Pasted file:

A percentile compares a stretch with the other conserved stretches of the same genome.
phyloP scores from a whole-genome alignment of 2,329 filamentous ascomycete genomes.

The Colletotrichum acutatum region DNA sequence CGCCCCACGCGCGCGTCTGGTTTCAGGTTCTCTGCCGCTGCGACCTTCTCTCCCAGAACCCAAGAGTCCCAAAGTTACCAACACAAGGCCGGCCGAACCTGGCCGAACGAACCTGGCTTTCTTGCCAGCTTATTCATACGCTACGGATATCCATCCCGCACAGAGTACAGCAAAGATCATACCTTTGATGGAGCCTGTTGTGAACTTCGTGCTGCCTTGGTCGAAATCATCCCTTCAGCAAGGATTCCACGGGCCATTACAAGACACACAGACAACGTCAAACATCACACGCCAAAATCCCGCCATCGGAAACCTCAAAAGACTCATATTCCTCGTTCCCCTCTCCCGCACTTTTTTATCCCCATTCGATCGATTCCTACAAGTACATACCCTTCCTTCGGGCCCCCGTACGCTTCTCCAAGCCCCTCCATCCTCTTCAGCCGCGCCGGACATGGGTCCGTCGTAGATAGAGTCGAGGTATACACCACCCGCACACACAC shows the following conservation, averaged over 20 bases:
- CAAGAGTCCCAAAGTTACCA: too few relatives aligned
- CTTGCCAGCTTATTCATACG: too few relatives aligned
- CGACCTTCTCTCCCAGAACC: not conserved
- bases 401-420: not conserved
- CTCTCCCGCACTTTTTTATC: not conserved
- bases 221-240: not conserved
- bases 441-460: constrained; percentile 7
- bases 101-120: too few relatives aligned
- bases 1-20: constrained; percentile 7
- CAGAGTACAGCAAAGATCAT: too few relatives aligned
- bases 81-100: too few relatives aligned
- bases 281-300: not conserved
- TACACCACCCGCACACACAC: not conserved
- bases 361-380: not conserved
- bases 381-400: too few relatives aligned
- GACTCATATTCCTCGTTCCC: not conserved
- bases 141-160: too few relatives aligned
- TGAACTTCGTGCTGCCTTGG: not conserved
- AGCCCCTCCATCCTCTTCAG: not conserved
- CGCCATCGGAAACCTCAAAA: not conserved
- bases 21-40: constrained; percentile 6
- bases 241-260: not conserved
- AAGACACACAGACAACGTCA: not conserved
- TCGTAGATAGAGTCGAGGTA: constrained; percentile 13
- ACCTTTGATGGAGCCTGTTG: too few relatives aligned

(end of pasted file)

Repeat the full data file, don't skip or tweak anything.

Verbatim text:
A percentile compares a stretch with the other conserved stretches of the same genome.
phyloP scores from a whole-genome alignment of 2,329 filamentous ascomycete genomes.

The Colletotrichum acutatum region DNA sequence CGCCCCACGCGCGCGTCTGGTTTCAGGTTCTCTGCCGCTGCGACCTTCTCTCCCAGAACCCAAGAGTCCCAAAGTTACCAACACAAGGCCGGCCGAACCTGGCCGAACGAACCTGGCTTTCTTGCCAGCTTATTCATACGCTACGGATATCCATCCCGCACAGAGTACAGCAAAGATCATACCTTTGATGGAGCCTGTTGTGAACTTCGTGCTGCCTTGGTCGAAATCATCCCTTCAGCAAGGATTCCACGGGCCATTACAAGACACACAGACAACGTCAAACATCACACGCCAAAATCCCGCCATCGGAAACCTCAAAAGACTCATATTCCTCGTTCCCCTCTCCCGCACTTTTTTATCCCCATTCGATCGATTCCTACAAGTACATACCCTTCCTTCGGGCCCCCGTACGCTTCTCCAAGCCCCTCCATCCTCTTCAGCCGCGCCGGACATGGGTCCGTCGTAGATAGAGTCGAGGTATACACCACCCGCACACACAC shows the following conservation, averaged over 20 bases:
- CAAGAGTCCCAAAGTTACCA: too few relatives aligned
- CTTGCCAGCTTATTCATACG: too few relatives aligned
- CGACCTTCTCTCCCAGAACC: not conserved
- bases 401-420: not conserved
- CTCTCCCGCACTTTTTTATC: not conserved
- bases 221-240: not conserved
- bases 441-460: constrained; percentile 7
- bases 101-120: too few relatives aligned
- bases 1-20: constrained; percentile 7
- CAGAGTACAGCAAAGATCAT: too few relatives aligned
- bases 81-100: too few relatives aligned
- bases 281-300: not conserved
- TACACCACCCGCACACACAC: not conserved
- bases 361-380: not conserved
- bases 381-400: too few relatives aligned
- GACTCATATTCCTCGTTCCC: not conserved
- bases 141-160: too few relatives aligned
- TGAACTTCGTGCTGCCTTGG: not conserved
- AGCCCCTCCATCCTCTTCAG: not conserved
- CGCCATCGGAAACCTCAAAA: not conserved
- bases 21-40: constrained; percentile 6
- bases 241-260: not conserved
- AAGACACACAGACAACGTCA: not conserved
- TCGTAGATAGAGTCGAGGTA: constrained; percentile 13
- ACCTTTGATGGAGCCTGTTG: too few relatives aligned